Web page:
In the wake of the COVID-19 pandemic and with the end of the Public Health Emergency (PHE) on the horizon, state policymakers are exploring options to expand healthcare coverage with several spearheading a move towards a public health insurance option. 

Generally defined, a public option plan is created and administered by the state. It is designed to compete with private health insurance plans in the marketplace and offers benefits comparable to Medicare. The increased competition could lead to expanded healthcare access and lower costs for plans—a win for the state and for consumers. Currently, Washington state, which operates its own state-based exchange, is the only state to have enacted a public option and can serve as a case study for others considering the same path. 

While Washington state officials designed the public option plan, it is offered by private insurance carriers. Residents who purchase a policy on the state’s marketplace can choose to sign up for the public option plan and may, depending on income, be able to lower the cost through federal subsidies. Two years in, the state is starting to find its footing while addressing the challenges that have arisen. During the most recent open enrollment, sign-ups for Cascade Care increased from 35,000 to 80,000 customers, including 8,500 who chose the public option. State policymakers attribute the lower numbers to lack of hospital participation due in part to low payments and policies linking reimbursement to Medicare rates. But the state legislature passed a measure last year mandating hospitals’ participation if public option plans were not available in all counties in 2022.  

These learnings could be invaluable for Colorado, which recently had its waiver to create a public health insurance plan for residents that would be available through the state’s Affordable Care Act (ACA) exchange approved. The “Colorado Option” would compete against private plans on the state’s insurance exchange with premiums that are 22.3% lower on average. By 2027, an estimated 32,000 Coloradans could gain health insurance coverage through the public option.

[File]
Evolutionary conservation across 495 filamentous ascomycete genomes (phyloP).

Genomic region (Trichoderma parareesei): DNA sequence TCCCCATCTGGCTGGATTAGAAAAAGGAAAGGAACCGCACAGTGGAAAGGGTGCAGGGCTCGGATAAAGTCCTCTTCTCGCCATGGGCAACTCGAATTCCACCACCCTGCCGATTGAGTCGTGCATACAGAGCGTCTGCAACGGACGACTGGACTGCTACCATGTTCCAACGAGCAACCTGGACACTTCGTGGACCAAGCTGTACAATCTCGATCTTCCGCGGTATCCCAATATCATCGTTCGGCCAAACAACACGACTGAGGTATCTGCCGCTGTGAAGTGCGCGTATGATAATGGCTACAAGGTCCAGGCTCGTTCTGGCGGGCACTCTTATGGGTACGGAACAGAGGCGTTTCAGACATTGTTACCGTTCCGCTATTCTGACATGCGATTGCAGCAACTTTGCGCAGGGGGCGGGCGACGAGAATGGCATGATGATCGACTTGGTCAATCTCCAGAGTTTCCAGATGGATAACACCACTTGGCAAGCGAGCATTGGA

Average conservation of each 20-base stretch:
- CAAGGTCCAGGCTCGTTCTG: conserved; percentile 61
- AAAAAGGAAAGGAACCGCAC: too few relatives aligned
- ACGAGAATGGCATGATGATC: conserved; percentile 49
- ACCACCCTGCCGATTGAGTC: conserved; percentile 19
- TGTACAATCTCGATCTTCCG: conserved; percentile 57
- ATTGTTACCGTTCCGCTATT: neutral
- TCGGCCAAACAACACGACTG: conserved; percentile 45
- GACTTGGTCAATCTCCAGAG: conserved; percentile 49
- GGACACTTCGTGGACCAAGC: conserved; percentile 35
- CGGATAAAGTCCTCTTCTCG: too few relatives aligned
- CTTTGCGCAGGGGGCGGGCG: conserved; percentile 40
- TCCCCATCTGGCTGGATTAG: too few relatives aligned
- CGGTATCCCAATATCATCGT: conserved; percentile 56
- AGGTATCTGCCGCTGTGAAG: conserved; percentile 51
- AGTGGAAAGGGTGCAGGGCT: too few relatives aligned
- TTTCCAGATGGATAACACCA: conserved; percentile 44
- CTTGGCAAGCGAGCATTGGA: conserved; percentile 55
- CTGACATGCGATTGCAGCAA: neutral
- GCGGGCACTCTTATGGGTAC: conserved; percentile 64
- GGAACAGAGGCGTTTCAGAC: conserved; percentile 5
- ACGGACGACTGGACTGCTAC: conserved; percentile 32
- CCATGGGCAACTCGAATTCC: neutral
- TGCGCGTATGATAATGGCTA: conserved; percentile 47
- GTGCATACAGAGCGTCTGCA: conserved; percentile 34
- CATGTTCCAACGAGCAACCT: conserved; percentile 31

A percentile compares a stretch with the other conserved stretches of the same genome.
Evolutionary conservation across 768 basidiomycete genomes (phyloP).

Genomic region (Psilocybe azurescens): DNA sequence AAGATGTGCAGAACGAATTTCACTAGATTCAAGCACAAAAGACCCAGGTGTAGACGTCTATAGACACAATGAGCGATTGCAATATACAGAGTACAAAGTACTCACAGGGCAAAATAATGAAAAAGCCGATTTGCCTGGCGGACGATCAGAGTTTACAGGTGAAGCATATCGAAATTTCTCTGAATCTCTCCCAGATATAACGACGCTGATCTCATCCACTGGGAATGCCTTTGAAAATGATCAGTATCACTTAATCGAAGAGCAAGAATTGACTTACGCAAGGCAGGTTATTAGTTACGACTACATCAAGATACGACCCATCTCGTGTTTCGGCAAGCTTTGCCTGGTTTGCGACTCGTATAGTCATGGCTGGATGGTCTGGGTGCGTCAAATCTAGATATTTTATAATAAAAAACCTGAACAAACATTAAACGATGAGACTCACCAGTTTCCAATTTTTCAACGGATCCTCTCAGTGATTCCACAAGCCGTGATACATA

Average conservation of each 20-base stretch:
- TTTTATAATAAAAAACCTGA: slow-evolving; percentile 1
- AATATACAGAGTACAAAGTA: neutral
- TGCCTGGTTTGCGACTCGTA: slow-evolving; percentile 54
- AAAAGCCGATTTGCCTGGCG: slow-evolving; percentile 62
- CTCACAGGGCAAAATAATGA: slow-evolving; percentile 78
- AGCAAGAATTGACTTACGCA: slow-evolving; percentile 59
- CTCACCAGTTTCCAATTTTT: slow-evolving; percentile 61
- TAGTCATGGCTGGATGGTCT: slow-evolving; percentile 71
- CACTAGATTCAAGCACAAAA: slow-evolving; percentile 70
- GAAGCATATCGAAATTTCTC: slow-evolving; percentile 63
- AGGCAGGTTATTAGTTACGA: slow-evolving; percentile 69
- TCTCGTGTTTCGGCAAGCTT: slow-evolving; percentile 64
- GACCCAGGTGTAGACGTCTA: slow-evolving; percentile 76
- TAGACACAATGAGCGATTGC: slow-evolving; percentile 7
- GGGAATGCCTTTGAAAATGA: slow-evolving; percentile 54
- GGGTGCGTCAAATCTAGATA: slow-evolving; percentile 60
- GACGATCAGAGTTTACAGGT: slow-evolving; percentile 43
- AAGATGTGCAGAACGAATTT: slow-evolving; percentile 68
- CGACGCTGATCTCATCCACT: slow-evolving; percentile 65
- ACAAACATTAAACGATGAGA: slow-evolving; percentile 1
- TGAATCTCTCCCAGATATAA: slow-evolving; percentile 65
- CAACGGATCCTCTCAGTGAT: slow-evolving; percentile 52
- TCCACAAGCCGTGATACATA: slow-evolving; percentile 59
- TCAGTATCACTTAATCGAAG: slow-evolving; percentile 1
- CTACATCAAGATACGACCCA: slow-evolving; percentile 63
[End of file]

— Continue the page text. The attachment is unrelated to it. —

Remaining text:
Other states operating state-based exchanges (SBEs) have gravitated in the same direction—Nevada’s Governor Sisolak signed legislation authorizing the state to establish such a plan, and Minnesota, New Hampshire, and Wisconsin have expressed interest as well. Oregon Governor Kate Brown also signed a bill charging state agencies with developing a plan for a public option which was released earlier this year by the Oregon Health Authority (OHA) and the Department of Consumer and Business Services (DCBS). Their report detailed steps to implement “an affordable, comprehensive, on-Marketplace public option that has low cost-sharing and robust benefits…”  

However, the report notes that a public option may not be possible without the state transitioning from a state-based exchange on the federal platform (SBE-FP) to a full SBE. Operating as an SBE “would further the implementation and accessibility” of the public option and provide Oregon “an opportunity to generate some savings compared to current federal user fees.” The report also details additional benefits of a full SBE, including more robust data collection, enhanced consumer shopping tools and customer services, and the ability to extend open enrollment periods—all of which give the state more autonomy and flexibility than it currently has as an SBE-FP. 

Transitioning to an SBE will bring these benefits and more to states, regardless of whether they are pursuing a public option or not. For those states that are, one thing is clear: an SBE is the key to opening the door.